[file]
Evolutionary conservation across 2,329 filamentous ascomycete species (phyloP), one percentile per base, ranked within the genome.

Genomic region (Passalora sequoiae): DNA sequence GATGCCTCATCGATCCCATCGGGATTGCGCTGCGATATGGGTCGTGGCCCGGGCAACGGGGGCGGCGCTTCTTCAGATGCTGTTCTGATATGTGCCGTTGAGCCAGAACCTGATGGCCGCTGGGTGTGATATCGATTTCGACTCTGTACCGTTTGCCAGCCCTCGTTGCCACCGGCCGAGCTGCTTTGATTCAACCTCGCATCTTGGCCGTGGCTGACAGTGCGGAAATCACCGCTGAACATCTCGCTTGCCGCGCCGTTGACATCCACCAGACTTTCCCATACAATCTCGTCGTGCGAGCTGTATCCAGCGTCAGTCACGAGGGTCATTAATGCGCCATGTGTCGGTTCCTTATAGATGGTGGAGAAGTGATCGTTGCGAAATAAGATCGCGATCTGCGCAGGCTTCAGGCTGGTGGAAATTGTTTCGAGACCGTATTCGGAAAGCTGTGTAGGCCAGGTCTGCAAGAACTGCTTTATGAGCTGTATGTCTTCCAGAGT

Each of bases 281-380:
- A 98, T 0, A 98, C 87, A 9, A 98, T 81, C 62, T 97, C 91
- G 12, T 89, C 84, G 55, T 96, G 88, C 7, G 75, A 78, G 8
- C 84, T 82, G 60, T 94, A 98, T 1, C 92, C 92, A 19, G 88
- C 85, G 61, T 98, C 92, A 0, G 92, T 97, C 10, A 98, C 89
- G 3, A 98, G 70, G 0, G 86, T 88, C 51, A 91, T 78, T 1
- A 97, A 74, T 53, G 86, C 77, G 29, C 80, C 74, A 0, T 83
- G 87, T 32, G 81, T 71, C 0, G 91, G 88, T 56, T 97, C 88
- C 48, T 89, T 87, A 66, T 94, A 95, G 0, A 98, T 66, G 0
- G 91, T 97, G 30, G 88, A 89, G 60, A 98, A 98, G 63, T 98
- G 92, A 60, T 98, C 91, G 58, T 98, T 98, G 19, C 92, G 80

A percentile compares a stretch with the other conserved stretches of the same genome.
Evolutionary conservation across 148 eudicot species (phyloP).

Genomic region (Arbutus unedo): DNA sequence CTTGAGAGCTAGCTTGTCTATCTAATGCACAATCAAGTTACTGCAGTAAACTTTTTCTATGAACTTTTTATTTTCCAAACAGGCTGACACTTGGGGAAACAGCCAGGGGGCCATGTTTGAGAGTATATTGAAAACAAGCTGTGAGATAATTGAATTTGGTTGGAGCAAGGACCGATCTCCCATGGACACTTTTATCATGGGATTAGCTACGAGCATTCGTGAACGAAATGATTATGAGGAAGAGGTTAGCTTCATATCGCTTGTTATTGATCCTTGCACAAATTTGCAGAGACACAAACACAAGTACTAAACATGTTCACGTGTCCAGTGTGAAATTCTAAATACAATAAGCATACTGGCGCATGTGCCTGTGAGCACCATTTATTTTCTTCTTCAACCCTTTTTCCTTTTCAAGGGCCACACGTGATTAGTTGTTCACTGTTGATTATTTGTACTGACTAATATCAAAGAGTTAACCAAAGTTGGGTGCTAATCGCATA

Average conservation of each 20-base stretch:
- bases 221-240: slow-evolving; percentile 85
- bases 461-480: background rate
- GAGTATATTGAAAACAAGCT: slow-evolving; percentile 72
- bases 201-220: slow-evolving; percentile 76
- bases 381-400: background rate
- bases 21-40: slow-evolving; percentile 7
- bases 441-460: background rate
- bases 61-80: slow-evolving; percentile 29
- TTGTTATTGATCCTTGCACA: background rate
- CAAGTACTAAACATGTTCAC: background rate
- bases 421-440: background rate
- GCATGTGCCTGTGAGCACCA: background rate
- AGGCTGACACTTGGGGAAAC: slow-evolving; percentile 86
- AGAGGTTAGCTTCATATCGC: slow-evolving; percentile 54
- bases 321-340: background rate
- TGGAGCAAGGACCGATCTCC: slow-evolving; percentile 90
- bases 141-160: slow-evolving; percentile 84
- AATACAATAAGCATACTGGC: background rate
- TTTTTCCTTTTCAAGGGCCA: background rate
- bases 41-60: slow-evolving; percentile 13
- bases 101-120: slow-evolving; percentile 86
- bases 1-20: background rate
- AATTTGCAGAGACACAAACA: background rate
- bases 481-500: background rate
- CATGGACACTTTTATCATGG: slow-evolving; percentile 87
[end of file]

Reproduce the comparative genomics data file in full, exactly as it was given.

Evolutionary conservation across 2,329 filamentous ascomycete species (phyloP), one percentile per base, ranked within the genome.

Genomic region (Passalora sequoiae): DNA sequence GATGCCTCATCGATCCCATCGGGATTGCGCTGCGATATGGGTCGTGGCCCGGGCAACGGGGGCGGCGCTTCTTCAGATGCTGTTCTGATATGTGCCGTTGAGCCAGAACCTGATGGCCGCTGGGTGTGATATCGATTTCGACTCTGTACCGTTTGCCAGCCCTCGTTGCCACCGGCCGAGCTGCTTTGATTCAACCTCGCATCTTGGCCGTGGCTGACAGTGCGGAAATCACCGCTGAACATCTCGCTTGCCGCGCCGTTGACATCCACCAGACTTTCCCATACAATCTCGTCGTGCGAGCTGTATCCAGCGTCAGTCACGAGGGTCATTAATGCGCCATGTGTCGGTTCCTTATAGATGGTGGAGAAGTGATCGTTGCGAAATAAGATCGCGATCTGCGCAGGCTTCAGGCTGGTGGAAATTGTTTCGAGACCGTATTCGGAAAGCTGTGTAGGCCAGGTCTGCAAGAACTGCTTTATGAGCTGTATGTCTTCCAGAGT

Each of bases 281-380:
- A 98, T 0, A 98, C 87, A 9, A 98, T 81, C 62, T 97, C 91
- G 12, T 89, C 84, G 55, T 96, G 88, C 7, G 75, A 78, G 8
- C 84, T 82, G 60, T 94, A 98, T 1, C 92, C 92, A 19, G 88
- C 85, G 61, T 98, C 92, A 0, G 92, T 97, C 10, A 98, C 89
- G 3, A 98, G 70, G 0, G 86, T 88, C 51, A 91, T 78, T 1
- A 97, A 74, T 53, G 86, C 77, G 29, C 80, C 74, A 0, T 83
- G 87, T 32, G 81, T 71, C 0, G 91, G 88, T 56, T 97, C 88
- C 48, T 89, T 87, A 66, T 94, A 95, G 0, A 98, T 66, G 0
- G 91, T 97, G 30, G 88, A 89, G 60, A 98, A 98, G 63, T 98
- G 92, A 60, T 98, C 91, G 58, T 98, T 98, G 19, C 92, G 80

A percentile compares a stretch with the other conserved stretches of the same genome.
Evolutionary conservation across 148 eudicot species (phyloP).

Genomic region (Arbutus unedo): DNA sequence CTTGAGAGCTAGCTTGTCTATCTAATGCACAATCAAGTTACTGCAGTAAACTTTTTCTATGAACTTTTTATTTTCCAAACAGGCTGACACTTGGGGAAACAGCCAGGGGGCCATGTTTGAGAGTATATTGAAAACAAGCTGTGAGATAATTGAATTTGGTTGGAGCAAGGACCGATCTCCCATGGACACTTTTATCATGGGATTAGCTACGAGCATTCGTGAACGAAATGATTATGAGGAAGAGGTTAGCTTCATATCGCTTGTTATTGATCCTTGCACAAATTTGCAGAGACACAAACACAAGTACTAAACATGTTCACGTGTCCAGTGTGAAATTCTAAATACAATAAGCATACTGGCGCATGTGCCTGTGAGCACCATTTATTTTCTTCTTCAACCCTTTTTCCTTTTCAAGGGCCACACGTGATTAGTTGTTCACTGTTGATTATTTGTACTGACTAATATCAAAGAGTTAACCAAAGTTGGGTGCTAATCGCATA

Average conservation of each 20-base stretch:
- bases 221-240: slow-evolving; percentile 85
- bases 461-480: background rate
- GAGTATATTGAAAACAAGCT: slow-evolving; percentile 72
- bases 201-220: slow-evolving; percentile 76
- bases 381-400: background rate
- bases 21-40: slow-evolving; percentile 7
- bases 441-460: background rate
- bases 61-80: slow-evolving; percentile 29
- TTGTTATTGATCCTTGCACA: background rate
- CAAGTACTAAACATGTTCAC: background rate
- bases 421-440: background rate
- GCATGTGCCTGTGAGCACCA: background rate
- AGGCTGACACTTGGGGAAAC: slow-evolving; percentile 86
- AGAGGTTAGCTTCATATCGC: slow-evolving; percentile 54
- bases 321-340: background rate
- TGGAGCAAGGACCGATCTCC: slow-evolving; percentile 90
- bases 141-160: slow-evolving; percentile 84
- AATACAATAAGCATACTGGC: background rate
- TTTTTCCTTTTCAAGGGCCA: background rate
- bases 41-60: slow-evolving; percentile 13
- bases 101-120: slow-evolving; percentile 86
- bases 1-20: background rate
- AATTTGCAGAGACACAAACA: background rate
- bases 481-500: background rate
- CATGGACACTTTTATCATGG: slow-evolving; percentile 87